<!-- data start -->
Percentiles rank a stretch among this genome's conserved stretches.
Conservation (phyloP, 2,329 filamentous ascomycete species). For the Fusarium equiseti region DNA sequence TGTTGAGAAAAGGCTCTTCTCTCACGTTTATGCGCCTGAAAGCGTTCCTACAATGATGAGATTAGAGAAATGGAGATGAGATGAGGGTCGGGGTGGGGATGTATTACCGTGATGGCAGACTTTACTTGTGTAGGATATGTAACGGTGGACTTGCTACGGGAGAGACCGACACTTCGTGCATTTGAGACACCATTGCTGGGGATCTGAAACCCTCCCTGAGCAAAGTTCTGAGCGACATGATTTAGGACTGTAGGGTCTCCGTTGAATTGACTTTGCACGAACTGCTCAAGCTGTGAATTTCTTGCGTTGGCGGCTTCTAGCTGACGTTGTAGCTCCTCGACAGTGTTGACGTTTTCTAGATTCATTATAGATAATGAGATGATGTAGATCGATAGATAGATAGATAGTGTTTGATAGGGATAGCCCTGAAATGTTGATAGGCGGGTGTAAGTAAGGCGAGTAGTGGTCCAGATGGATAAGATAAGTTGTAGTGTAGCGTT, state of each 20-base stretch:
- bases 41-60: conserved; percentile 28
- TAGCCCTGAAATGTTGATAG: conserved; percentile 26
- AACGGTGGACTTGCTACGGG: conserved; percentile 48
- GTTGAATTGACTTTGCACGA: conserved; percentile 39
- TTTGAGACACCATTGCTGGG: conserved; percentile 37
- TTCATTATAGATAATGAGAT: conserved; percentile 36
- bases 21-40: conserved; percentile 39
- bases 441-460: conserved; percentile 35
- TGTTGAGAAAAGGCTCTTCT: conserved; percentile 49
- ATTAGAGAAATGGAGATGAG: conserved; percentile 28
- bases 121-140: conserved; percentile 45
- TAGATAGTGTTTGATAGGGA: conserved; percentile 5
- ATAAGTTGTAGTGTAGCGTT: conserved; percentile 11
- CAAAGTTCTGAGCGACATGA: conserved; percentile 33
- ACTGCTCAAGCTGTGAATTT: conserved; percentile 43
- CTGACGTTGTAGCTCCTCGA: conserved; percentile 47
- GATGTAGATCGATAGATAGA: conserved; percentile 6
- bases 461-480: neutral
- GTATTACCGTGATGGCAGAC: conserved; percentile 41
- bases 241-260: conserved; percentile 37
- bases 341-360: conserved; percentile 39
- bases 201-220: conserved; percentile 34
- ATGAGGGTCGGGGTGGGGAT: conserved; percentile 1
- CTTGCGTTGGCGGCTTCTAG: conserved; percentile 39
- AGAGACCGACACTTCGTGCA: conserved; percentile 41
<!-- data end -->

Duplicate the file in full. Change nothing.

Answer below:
Percentiles rank a stretch among this genome's conserved stretches.
Conservation (phyloP, 2,329 filamentous ascomycete species). For the Fusarium equiseti region DNA sequence TGTTGAGAAAAGGCTCTTCTCTCACGTTTATGCGCCTGAAAGCGTTCCTACAATGATGAGATTAGAGAAATGGAGATGAGATGAGGGTCGGGGTGGGGATGTATTACCGTGATGGCAGACTTTACTTGTGTAGGATATGTAACGGTGGACTTGCTACGGGAGAGACCGACACTTCGTGCATTTGAGACACCATTGCTGGGGATCTGAAACCCTCCCTGAGCAAAGTTCTGAGCGACATGATTTAGGACTGTAGGGTCTCCGTTGAATTGACTTTGCACGAACTGCTCAAGCTGTGAATTTCTTGCGTTGGCGGCTTCTAGCTGACGTTGTAGCTCCTCGACAGTGTTGACGTTTTCTAGATTCATTATAGATAATGAGATGATGTAGATCGATAGATAGATAGATAGTGTTTGATAGGGATAGCCCTGAAATGTTGATAGGCGGGTGTAAGTAAGGCGAGTAGTGGTCCAGATGGATAAGATAAGTTGTAGTGTAGCGTT, state of each 20-base stretch:
- bases 41-60: conserved; percentile 28
- TAGCCCTGAAATGTTGATAG: conserved; percentile 26
- AACGGTGGACTTGCTACGGG: conserved; percentile 48
- GTTGAATTGACTTTGCACGA: conserved; percentile 39
- TTTGAGACACCATTGCTGGG: conserved; percentile 37
- TTCATTATAGATAATGAGAT: conserved; percentile 36
- bases 21-40: conserved; percentile 39
- bases 441-460: conserved; percentile 35
- TGTTGAGAAAAGGCTCTTCT: conserved; percentile 49
- ATTAGAGAAATGGAGATGAG: conserved; percentile 28
- bases 121-140: conserved; percentile 45
- TAGATAGTGTTTGATAGGGA: conserved; percentile 5
- ATAAGTTGTAGTGTAGCGTT: conserved; percentile 11
- CAAAGTTCTGAGCGACATGA: conserved; percentile 33
- ACTGCTCAAGCTGTGAATTT: conserved; percentile 43
- CTGACGTTGTAGCTCCTCGA: conserved; percentile 47
- GATGTAGATCGATAGATAGA: conserved; percentile 6
- bases 461-480: neutral
- GTATTACCGTGATGGCAGAC: conserved; percentile 41
- bases 241-260: conserved; percentile 37
- bases 341-360: conserved; percentile 39
- bases 201-220: conserved; percentile 34
- ATGAGGGTCGGGGTGGGGAT: conserved; percentile 1
- CTTGCGTTGGCGGCTTCTAG: conserved; percentile 39
- AGAGACCGACACTTCGTGCA: conserved; percentile 41